“Rain” by W. Somerset Maugham is a fish-out-of-water story, in which characters wholly unsuited to their environment become marooned somewhere due to external circumstances. As a result, they undergo many trials and change as a result… or they don’t, if it’s a tragedy.
The incessant tropical rain is pathetic fallacy which foreshadows tragedy.
In this case we have Christian missionaries hellbent of converting native Pacific Island culture into something foreign and entirely unsuitable (Protestant, puritanical, cold climate culture). It’s worth remembering that the mainly white, Christian audience of Somerset Maugham’s contemporary readership had to be converted themselves to the view that this was not acceptable.
These characters get stuck on an island because of a travel ban due to a measles outbreak, which is deadly for local populations if not to themselves. By the time we’re told there’s no hotel for them at Pago Pago, we despise them so much we are glad to see them suffer.
STORYWORLD OF “RAIN”
Somerset Maugham does a good job of placing us geographically within the first few lines of story:
It was nearly bed-time and when they awoke next morning land would be in sight. Dr. Macphail lit his pipe and, leaning over the rail, searched the heavens for the Southern Cross.
From that we know that it is dark > our characters are on a ship > on the deck of a ship > they are in the Southern Hemisphere > nearing a landmass.
I deduce that because this person is looking for the Southern Cross, they have traveled from the Northern Hemisphere (otherwise it would be a fact of the skyscape and unremarkable). Perhaps they are about to arrive in New Zealand or Australia or one of the Pacific Islands.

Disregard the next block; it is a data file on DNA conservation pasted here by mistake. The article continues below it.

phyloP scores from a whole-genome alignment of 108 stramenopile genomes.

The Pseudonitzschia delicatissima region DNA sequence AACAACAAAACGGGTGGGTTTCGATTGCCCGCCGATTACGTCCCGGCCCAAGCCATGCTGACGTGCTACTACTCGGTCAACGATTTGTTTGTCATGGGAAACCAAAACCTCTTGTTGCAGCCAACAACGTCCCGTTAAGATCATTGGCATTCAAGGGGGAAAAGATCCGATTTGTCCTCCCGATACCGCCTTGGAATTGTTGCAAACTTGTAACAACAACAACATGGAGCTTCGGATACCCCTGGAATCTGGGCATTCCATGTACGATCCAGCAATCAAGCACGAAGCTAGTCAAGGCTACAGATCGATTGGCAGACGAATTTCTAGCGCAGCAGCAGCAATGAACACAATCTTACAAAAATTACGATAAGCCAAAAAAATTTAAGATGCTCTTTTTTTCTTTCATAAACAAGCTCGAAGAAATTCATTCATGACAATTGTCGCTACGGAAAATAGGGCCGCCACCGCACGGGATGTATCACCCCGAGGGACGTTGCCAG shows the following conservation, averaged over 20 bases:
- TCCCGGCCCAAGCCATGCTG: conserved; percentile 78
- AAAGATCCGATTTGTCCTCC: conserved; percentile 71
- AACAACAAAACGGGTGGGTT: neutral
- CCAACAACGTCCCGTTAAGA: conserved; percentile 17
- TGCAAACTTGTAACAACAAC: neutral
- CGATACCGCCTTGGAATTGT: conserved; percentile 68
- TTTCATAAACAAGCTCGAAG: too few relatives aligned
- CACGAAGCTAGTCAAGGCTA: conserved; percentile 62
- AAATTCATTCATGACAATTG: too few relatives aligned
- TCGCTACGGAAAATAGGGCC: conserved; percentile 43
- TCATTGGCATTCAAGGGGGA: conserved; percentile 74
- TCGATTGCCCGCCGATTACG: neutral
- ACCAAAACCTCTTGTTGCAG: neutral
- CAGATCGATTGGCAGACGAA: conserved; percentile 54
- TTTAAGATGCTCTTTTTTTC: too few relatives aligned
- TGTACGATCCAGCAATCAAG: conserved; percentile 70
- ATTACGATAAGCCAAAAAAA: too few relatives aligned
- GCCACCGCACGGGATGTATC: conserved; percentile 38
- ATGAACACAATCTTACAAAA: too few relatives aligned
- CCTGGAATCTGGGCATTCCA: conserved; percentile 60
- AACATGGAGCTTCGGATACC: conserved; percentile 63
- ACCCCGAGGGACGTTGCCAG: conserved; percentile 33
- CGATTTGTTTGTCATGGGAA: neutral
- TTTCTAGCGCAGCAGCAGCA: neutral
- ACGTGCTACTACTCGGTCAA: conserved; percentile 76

I also deduce that because they are travelling a lengthy journey by ship that this takes place in the early 20th century or before, and that the person smoking is male, because smoking was a masculine thing to do in this era.
We are soon told that they are about to reach Apia, which is the capital of Samoa. In the background, a war is going on.
Pago Pago is the territorial capital of American Samoa. Somerset Maugham stopped here in 1916. The ship will stop there, some passengers are supposed to disembark, the rest are supposed to travel to Apia.
LANGUAGE IN “RAIN”
- propinquity — the state of being nearby
- carp — to go on complaining about trivial matters
- Samoari — seems to be an outdated word for Samoan, which seems to have been only used by Christian missionaries e.g. the book The Samoari Culture and the Christian Gospel.